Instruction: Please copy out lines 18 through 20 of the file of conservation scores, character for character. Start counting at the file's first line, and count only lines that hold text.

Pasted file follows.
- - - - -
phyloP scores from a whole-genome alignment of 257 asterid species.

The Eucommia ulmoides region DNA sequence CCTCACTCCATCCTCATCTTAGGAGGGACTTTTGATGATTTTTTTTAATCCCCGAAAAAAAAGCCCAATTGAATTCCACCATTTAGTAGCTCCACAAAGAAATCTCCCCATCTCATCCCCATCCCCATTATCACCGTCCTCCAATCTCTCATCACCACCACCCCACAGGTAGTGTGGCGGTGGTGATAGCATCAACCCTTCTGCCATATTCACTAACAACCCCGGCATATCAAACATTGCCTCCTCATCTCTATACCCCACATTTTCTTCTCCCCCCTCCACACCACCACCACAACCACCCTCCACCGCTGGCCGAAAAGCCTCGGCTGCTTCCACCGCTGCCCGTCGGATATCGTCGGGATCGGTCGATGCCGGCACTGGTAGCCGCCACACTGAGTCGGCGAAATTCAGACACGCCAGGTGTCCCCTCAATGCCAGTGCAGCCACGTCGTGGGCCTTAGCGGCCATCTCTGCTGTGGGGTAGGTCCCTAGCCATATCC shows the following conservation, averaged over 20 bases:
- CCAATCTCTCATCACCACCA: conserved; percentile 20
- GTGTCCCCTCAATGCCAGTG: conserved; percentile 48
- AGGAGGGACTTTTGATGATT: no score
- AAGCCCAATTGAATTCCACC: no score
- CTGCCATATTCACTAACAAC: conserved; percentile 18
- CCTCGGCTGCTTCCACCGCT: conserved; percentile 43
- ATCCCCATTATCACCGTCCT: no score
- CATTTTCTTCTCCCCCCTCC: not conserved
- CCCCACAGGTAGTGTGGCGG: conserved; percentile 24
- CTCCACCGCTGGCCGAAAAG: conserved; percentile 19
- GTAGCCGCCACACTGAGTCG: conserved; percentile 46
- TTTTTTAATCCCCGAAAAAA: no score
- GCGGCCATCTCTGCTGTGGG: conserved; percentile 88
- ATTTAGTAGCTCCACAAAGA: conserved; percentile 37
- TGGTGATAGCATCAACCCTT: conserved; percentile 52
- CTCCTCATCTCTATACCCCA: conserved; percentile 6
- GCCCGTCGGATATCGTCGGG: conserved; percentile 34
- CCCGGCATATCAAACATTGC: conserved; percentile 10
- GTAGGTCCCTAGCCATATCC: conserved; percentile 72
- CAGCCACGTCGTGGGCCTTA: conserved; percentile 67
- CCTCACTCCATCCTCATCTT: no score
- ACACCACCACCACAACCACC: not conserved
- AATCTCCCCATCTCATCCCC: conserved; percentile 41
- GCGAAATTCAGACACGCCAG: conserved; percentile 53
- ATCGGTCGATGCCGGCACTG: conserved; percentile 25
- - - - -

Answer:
- CTCCTCATCTCTATACCCCA: conserved; percentile 6
- GCCCGTCGGATATCGTCGGG: conserved; percentile 34
- CCCGGCATATCAAACATTGC: conserved; percentile 10